“Using this measure, average weekly earnings rose 2.8 per cent over the year to December, while inflation was only 1.6 per cent. So, on average, wages are continuing to rise faster than inflation.
“The gains are more significant when measured on an after tax basis. The average weekly earnings, after tax, have gone up 25 per cent since September 2008, compared to inflation of 10 per cent over the same period.
“The Greens and Labour continue to deliberately use the wrong measure of actual wage growth by quoting the Labour Cost Index. In doing so, they are misleading New Zealanders.”
And another piece of positive news:
Prime Minister John Key has issued a challenge to people protesting against oil exploration:
. . . Mr Key said protesters have been misled over the deep sea drilling issue. He told reporters he didn’t see the hikoi, but did hear from its leader inside the whare and much of what they said was ill-informed or wrong.
“The comments I made in rebuttal were to the leader look, come to Wellington, spend a week with my ministers and their ministries. If at the end of that week you’re proved to be right in the assertions you’re making, I’ll join your protest.
“But if you’re proved to be wrong, go out there and tell the protesters, because many of the things he was saying were just simply and utterly not correct. And that’s why those people are protesting – because they’ve effectively got misinformation.” . . .
They also have mixed messages from Labour leader David Cunliffe:
MIKE HOSKING: And you are – they’ve got an anti-mining message – you’ve come out – I mean a slightly different way I know, but nevertheless you’re pro-drilling and pro-mining in that sense…
DAVID CUNLIFFE: No [laughs]…
MIKE HOSKING: Are you expecting some heat?
DAVID CUNLIFFE: Oh no there’s a bit of license in that one Mike. Our position is that there may be a place for some exploration as a transitional measure offset. We’re not opposed in principle. It’s got to be done as it’s done to world best practice environment standards including clean up and liability cover. It ain’t there yet buddy and there’s a whole lot of tightening up to do on the law before we would allow it. So it would be wrong to say we are pro-drilling. We’re not opposed in principle but there’s a long way to go in terms of the regulatory framework. . .
That sounds awfully like a Clayton’s answer – the one you give when you’re not giving one – which is what you might expect from someone with a growing reputation for being a tricky.
Maori own a lot of land which is underutilised.
Making better use of it would provide environmental, economic and social benefits for the owners and wider New Zealand.
Waitangi Day is the anniversary of the first signing to the Treaty of Waitangi.
For some it’s an opportunity to celebrate the-then radical concept of conferring British citizenship, and the rights which came with that, on indigenous people.
For some it’s an opportunity for politicking and protest.
For some it’s a day off and the reason for that isn’t nearly as important as the opportunity for recreation or relaxation.
For some it’s just another day at work albeit, if you’re an employee, with better pay.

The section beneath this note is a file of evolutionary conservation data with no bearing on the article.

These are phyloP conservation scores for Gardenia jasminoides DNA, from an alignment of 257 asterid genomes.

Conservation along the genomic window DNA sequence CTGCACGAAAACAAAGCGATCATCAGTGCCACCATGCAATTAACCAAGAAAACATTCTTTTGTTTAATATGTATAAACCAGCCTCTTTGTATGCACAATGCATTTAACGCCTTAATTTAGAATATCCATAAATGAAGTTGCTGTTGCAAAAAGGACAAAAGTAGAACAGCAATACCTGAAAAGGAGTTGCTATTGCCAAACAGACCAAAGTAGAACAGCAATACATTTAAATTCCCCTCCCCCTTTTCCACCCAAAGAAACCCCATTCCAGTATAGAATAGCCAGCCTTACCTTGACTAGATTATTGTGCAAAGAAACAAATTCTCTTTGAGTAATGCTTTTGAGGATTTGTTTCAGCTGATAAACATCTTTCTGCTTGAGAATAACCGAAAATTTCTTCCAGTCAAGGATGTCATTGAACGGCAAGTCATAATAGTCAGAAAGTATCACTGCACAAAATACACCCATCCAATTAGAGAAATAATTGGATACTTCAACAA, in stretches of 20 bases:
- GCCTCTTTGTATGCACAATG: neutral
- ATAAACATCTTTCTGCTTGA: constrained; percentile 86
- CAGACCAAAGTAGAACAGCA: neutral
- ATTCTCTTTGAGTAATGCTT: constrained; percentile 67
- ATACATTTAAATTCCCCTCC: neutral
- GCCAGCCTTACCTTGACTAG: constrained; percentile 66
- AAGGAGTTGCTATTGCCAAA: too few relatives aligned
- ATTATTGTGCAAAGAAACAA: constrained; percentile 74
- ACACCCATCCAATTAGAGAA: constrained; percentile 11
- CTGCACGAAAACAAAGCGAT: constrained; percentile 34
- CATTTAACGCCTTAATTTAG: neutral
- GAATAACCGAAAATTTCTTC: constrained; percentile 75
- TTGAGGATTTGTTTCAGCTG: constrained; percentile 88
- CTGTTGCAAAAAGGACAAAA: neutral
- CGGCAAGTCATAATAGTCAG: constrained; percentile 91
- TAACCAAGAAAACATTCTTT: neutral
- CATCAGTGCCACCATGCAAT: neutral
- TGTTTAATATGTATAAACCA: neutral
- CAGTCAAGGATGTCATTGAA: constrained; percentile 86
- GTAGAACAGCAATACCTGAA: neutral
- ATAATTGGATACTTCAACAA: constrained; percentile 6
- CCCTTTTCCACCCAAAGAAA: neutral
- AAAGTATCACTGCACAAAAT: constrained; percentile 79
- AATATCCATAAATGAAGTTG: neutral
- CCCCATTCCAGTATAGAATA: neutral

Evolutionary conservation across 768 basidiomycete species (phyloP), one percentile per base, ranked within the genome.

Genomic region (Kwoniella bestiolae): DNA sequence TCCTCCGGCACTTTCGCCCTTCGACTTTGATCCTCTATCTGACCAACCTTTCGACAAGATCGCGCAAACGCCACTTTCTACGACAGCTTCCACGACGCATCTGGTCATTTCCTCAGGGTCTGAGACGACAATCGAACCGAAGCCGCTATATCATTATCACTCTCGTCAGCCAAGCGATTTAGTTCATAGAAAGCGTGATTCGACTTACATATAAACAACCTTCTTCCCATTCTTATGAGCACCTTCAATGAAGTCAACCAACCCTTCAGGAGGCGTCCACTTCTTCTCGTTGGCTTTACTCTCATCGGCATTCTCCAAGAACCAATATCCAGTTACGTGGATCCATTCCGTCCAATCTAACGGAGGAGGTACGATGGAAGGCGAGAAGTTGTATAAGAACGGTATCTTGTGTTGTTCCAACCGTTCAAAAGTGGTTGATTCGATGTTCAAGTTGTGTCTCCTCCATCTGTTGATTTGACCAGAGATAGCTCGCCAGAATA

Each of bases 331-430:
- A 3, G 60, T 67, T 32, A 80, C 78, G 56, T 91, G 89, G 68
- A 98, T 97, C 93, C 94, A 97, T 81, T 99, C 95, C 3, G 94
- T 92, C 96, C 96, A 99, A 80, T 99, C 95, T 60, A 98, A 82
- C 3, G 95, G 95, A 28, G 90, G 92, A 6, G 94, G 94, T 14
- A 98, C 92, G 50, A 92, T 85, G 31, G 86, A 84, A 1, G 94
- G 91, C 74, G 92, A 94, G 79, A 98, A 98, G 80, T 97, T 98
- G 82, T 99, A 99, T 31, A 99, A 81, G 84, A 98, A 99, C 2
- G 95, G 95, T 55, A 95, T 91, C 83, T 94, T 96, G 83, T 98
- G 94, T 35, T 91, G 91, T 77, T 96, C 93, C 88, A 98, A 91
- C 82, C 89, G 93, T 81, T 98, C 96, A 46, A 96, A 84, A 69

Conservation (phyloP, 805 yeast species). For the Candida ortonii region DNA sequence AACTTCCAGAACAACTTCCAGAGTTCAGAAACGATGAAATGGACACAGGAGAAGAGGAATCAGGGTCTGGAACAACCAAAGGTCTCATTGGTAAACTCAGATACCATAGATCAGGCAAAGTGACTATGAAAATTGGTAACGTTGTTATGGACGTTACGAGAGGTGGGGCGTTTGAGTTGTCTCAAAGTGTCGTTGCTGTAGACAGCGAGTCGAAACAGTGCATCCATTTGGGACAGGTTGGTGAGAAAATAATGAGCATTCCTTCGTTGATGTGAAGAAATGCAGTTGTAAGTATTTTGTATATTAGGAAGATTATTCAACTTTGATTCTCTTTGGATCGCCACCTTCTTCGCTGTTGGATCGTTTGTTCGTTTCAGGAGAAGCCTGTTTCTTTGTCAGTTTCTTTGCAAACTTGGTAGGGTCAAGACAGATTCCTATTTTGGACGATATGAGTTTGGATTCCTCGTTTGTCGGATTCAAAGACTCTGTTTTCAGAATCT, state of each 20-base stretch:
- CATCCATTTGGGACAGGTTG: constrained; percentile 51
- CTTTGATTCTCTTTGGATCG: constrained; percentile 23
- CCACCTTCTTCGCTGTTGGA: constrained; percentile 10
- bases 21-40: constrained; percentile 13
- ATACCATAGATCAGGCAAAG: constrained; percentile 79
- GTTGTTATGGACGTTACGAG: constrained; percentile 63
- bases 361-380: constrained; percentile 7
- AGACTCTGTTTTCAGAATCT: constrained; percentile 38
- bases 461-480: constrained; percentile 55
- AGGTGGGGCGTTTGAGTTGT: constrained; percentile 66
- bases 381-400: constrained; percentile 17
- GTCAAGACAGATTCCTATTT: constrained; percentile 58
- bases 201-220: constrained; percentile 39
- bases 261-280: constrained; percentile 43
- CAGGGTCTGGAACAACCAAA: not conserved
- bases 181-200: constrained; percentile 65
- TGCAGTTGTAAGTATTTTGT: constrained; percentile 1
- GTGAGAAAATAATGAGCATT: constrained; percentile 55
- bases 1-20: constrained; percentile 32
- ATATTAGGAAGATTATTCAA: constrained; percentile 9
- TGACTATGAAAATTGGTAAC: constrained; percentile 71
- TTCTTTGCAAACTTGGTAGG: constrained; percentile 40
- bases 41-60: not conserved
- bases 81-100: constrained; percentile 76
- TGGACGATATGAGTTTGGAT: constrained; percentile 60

It’s New Zealand’s day but it’s not New Zealand Day – at least not yet.
Whether it becomes New Zealand Day in time, though not necessarily in name, is up to us.
1664 Mustafa II, Ottoman Sultan, was born (d. 1703).
1840 Around 40 Maori chiefs, led by Hone Heke, signed a treaty with the British Crown at Waitangi.
1842 Mary Rudge, English chess master, was born (d. 1919).
1848 Walter B. Pitkin, American lecturer in philosophy and psychology, was born (d1953).
1894 Eric Partridge, New Zealand lexicographer, was born (d. 1979).
1895 Babe Ruth, American baseball player, was born (d. 1948).
1899 The Treaty of Paris, a peace treaty between the United States and Spain, was ratified by the United States Senate.
1911 Ronald Reagan, 40th President of the United States, was born (d. 2004).
1912 Eva Braun, wife of Adolf Hitler, was born (d. 1945).
1917 Zsa Zsa Gábor, Hungarian-born actress, was born.
1922 Denis Norden, British radio and television personality, was born.
1922 The Washington Naval Treaty was signed, limiting the naval armaments of United States, Britain, Japan, France, and Italy.
1933 The 20th Amendment to the United States Constitution went into effect.
1945 Bob Marley, Jamaican musician, was born (d. 1981).
1947 The trans-Tasman liner Wanganella was refloated after 18 days stuck on Barrett Reef.
1950 Natalie Cole, American singer, was born.
1951 The Broker, a Pennsylvania Railroad passenger train derailed near Woodbridge Township, New Jersey, killing 85 people and injuring over 500 more.
1958 Eight Manchester United F.C. players were killed in the Munich air disaster.
1959 – At Cape Canaveral, the first successful test firing of a Titan intercontinental ballistic missile was accomplished.
1962 W. Axl Rose, American singer (Guns N’ Roses), was born.
1976 Princess Marie of Denmark, was born.
1974 – The bird calls began on what is now RadioNZ National.
1978 The Blizzard of 1978, one of the worst Nor’easters in New England history, hit the region, with sustained winds of 65 mph and snowfall of 4″ an hour.
1987 Justice Mary Gaudron became the first woman appointed to the High Court of Australia.
1989 The Roundtable talks started in Poland marking the beginning of overthrow of communism in Eastern Europe.
1992 The Saami people of the Nordic countries had an official day celebrating their existence.
1996 – Willamette Valley Flood of 1996: Floods in the Willamette Valley of Oregon, United States, caused more than US$500 million in property damage throughout the Pacific Northwest.
1996 – Birgenair flight 301 crashed off the coast of the Dominican Republic, all 189 people inside the airplane are killed. This is the worst accident/incident involving a Boeing 757.
1998 – Washington National Airport was renamed Ronald Reagan National Airport.
2004 – Princess Louise of Saxe-Coburg-Gotha, Princess of Belgium, was born.
Sourced from NZ History Online, Radio NZ & Wikipedia.